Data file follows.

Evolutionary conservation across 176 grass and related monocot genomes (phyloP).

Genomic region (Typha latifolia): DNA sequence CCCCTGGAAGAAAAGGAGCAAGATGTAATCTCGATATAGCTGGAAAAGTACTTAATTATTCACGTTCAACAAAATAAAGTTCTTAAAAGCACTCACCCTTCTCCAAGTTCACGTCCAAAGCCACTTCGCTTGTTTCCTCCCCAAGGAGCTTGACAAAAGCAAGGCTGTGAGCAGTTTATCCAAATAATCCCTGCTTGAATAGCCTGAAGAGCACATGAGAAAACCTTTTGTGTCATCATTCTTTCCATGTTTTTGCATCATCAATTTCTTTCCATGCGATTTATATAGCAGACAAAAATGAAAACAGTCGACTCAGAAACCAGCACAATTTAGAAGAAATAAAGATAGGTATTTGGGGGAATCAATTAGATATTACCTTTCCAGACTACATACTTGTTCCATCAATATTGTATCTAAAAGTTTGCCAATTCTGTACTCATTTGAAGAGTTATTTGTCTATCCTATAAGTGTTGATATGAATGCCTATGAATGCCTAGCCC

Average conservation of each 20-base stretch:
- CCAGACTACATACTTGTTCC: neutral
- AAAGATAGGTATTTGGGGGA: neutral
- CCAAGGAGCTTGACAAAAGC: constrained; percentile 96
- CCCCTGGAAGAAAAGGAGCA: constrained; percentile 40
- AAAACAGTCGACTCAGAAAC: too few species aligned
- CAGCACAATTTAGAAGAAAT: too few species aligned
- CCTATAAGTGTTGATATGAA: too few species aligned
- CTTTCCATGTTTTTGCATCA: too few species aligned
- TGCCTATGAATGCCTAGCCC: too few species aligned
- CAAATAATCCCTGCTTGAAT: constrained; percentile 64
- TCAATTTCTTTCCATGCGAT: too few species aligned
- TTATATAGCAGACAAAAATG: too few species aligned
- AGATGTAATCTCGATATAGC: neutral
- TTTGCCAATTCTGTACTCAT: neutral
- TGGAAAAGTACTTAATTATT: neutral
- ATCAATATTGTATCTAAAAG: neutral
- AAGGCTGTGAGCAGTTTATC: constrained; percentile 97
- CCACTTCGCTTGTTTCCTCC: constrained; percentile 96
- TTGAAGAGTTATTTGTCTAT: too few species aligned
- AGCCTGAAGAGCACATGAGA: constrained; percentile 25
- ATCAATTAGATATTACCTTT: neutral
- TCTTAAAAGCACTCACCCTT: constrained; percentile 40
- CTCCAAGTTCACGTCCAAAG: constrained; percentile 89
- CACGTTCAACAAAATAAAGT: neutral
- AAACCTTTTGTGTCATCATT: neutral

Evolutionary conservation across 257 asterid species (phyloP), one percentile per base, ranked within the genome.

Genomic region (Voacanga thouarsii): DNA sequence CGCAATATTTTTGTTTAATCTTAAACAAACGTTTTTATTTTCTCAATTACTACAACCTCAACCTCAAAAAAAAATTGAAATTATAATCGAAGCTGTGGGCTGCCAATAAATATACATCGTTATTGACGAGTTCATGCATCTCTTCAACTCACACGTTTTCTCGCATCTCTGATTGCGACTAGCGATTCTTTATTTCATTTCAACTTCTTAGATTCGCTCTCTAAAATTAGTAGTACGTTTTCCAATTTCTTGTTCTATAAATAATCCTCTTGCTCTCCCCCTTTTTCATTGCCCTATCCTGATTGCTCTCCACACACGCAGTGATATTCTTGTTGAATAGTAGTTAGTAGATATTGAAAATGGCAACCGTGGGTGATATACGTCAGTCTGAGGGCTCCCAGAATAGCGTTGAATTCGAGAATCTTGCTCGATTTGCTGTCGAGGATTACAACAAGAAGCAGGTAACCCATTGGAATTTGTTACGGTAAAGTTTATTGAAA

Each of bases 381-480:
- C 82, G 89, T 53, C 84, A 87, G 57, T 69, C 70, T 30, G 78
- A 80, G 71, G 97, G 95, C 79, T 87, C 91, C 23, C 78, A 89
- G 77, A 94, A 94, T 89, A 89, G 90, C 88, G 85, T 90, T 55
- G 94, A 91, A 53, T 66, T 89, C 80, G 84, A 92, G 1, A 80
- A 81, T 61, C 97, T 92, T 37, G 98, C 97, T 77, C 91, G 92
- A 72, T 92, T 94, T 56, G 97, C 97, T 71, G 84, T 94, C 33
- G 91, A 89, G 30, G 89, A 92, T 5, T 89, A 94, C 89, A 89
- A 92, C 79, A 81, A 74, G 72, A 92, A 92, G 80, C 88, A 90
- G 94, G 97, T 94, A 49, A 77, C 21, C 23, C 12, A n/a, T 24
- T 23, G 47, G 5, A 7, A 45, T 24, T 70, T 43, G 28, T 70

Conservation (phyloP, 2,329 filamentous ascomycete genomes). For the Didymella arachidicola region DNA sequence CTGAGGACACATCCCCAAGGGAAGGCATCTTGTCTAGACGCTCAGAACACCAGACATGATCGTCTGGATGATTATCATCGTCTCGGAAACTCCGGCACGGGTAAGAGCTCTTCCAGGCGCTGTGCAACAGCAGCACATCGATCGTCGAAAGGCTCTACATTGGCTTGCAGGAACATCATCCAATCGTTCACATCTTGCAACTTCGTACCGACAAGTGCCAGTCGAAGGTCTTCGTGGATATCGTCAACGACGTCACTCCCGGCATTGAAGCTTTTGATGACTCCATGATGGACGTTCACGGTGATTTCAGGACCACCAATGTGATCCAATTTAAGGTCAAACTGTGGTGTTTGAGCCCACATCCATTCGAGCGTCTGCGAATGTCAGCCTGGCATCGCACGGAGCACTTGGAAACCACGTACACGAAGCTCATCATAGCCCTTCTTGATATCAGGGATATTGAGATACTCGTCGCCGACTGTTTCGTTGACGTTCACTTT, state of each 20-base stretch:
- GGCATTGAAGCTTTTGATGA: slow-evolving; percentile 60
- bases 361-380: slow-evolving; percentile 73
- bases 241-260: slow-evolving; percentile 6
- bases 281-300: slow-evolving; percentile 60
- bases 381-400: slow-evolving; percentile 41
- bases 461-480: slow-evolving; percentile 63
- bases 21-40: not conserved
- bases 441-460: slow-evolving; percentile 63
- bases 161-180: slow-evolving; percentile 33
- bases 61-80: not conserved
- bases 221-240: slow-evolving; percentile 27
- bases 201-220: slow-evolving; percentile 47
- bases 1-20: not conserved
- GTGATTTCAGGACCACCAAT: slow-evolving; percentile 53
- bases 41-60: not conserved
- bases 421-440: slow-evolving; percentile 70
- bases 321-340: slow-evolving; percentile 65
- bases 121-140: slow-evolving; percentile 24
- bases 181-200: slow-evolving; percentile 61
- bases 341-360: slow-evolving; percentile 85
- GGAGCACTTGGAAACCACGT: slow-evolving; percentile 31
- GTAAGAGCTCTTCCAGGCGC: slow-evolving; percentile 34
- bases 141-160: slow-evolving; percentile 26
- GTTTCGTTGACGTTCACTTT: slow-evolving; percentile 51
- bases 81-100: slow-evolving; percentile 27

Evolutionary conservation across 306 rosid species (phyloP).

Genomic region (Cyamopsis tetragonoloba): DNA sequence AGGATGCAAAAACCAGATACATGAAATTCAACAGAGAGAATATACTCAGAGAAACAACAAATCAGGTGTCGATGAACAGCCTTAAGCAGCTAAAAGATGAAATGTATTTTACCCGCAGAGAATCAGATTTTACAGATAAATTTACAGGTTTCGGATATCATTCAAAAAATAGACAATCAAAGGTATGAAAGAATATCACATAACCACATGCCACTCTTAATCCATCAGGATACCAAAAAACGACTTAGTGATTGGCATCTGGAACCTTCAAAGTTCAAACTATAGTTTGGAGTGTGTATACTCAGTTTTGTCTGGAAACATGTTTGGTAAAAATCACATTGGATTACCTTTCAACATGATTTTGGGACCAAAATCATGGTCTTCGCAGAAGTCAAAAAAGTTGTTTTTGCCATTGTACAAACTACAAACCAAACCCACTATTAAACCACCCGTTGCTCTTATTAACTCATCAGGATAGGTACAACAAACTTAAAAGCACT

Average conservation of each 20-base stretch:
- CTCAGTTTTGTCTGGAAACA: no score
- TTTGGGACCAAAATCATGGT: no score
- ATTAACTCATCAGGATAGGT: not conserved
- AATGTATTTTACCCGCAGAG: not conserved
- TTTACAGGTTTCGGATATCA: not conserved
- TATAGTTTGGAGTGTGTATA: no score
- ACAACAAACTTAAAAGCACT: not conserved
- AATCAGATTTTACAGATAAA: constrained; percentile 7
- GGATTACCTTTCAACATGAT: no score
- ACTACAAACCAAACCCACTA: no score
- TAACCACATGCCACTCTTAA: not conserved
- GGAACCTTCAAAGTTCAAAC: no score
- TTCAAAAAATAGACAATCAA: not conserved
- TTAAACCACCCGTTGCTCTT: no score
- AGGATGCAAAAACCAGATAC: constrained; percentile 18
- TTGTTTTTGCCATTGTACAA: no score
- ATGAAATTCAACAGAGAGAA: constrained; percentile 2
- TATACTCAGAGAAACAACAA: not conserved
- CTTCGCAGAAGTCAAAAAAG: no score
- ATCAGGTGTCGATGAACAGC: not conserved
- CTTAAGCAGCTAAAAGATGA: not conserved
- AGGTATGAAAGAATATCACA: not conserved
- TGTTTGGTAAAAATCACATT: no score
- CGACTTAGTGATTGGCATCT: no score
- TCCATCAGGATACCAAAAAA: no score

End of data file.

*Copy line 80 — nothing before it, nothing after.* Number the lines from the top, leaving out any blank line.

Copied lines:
- ACTACAAACCAAACCCACTA: no score